Funny things happen to trademarks in the Casbah.  John Burgess at the Crossroads Arabia blog has a story about a recent incident of Saudi Arabia’s religious police overplaying their considerable hand in connection with the arrest of a Saudi woman for having coffee with a colleague at Starbucks.

Not our topic.  But this aside did grab me, considering the special attention Starbucks and its trademark adventures have gotten on this blog over the years:

Starbucks and the religious police have a bit of a history. When the company first arrived, its logo of a mermaid caused some consternation because some thought they could see breasts beneath all that hair. To avoid problems, Starbucks came up with another logo, a seahorse. [I do wonder how the police reacted when they learned that male seahorses give birth! Talk about ‘gender bending’!!] By 2003, however, the mermaid was back on the signs, cups, and napkins. What happened to occasion that, I haven’t a clue.

Perhaps she swam her way into their hearts, or their coffee cups.  Or, more likely, the heat was off — at least for a while.

Now the heat is back, albeit on questionable grounds.  You can be sure we will milk the story here for all it’s worth.

UPDATE:  Oddly enough, this story has perked up once again.  According to the And Far Away blog, the 1992-2010 Saudi Starbucks logo was not a seahorse, but this “a crown swimming in the sea” — here, you take a look:

The real story, though, says Roba Al-Assi, is the “chadorable” logo Starbucks al Saud is about to switch to — or, which, as she says in the post, she can only imagine….

I’m not sure all her commenter’s “get it” — maybe they hadn’t had their first cup yet.

Politically incorrect trademarks, continued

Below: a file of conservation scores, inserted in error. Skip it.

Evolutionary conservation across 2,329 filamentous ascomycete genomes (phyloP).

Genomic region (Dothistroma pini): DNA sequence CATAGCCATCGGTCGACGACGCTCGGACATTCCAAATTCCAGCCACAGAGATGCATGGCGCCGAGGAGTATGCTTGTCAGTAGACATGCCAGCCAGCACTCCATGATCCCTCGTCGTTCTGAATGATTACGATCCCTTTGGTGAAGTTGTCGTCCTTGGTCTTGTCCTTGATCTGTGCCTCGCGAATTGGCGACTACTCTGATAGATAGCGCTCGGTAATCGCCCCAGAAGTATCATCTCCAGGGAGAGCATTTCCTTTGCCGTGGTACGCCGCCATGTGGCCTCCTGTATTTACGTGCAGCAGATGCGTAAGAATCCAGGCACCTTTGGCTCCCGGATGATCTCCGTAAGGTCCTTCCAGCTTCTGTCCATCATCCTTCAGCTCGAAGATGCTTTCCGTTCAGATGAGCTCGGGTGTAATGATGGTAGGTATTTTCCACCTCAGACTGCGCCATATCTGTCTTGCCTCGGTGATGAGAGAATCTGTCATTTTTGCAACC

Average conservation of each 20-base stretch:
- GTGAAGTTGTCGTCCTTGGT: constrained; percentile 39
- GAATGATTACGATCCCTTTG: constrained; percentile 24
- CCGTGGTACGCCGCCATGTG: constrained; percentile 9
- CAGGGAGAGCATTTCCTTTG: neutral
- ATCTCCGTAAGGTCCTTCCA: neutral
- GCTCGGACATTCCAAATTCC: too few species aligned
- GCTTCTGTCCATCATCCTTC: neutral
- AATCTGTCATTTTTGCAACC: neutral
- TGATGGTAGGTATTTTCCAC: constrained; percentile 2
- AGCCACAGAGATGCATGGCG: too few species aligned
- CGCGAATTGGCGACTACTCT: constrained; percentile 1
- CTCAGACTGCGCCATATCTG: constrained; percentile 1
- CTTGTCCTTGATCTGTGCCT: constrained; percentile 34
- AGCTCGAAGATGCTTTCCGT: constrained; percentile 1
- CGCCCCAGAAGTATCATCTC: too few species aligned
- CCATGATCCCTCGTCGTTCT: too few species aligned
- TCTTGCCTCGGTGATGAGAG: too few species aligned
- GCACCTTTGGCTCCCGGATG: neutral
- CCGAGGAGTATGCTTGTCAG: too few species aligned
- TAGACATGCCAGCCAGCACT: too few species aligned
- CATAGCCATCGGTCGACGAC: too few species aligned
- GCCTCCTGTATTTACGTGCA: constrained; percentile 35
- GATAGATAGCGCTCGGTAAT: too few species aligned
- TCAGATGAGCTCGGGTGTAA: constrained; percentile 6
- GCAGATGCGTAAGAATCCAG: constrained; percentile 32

Bad feelings from (not so?) long ago get played out across the China Straits.

Just how much should trademark registration reflect personal, national, or ethnic sensibilities? This question continues to linger.  But not in China.

UPDATE:  Looking for a post about the TTAB’s Redskins decision maybe?

Sewage Treatment

The issue of companies that technologically filter the sludge that oozes out of Hollywood in order to preserve a semblance of entertainment or enlightenment in that product line, while perserving other sensibilities, is bubbling up. We addressed it earlier; naturally, it’s now being litigated. This is a fascinating topic and one that is addressed very thoroughly in an article in the New York Law Journal (registration required).

Here’s the heart of the matter:

Making copies of a movie and offering them for sale or rent, of course, is a plain violation of copyright law. To avoid this problem, editing companies buy multiple legal copies of each movie they offer so that they always retain a one-to-one ratio of ‘cleaned-up’ copies to originals. Some editing companies package the original DVD along with the edited copy — sometimes in disabled form –so it is clear that each sanitized copy is backed up by a legitimately purchased original. Under this scheme, the editing companies argue that they cannot be doing harm to content owners. In fact, they assert that, by establishing a new audience for these movies, they are actually increasing revenues to the content owners. This argument ignores the fact that a copyright owner has the exclusive right to create and sell derivative works from its content. If a market exists for cleaned-up movies sold at a premium, the studios argue that it belongs to them, not the editors.

The other solution is the use of a hardware filter. Here, again, is a powerful excerpt on what’s at stake: Read More…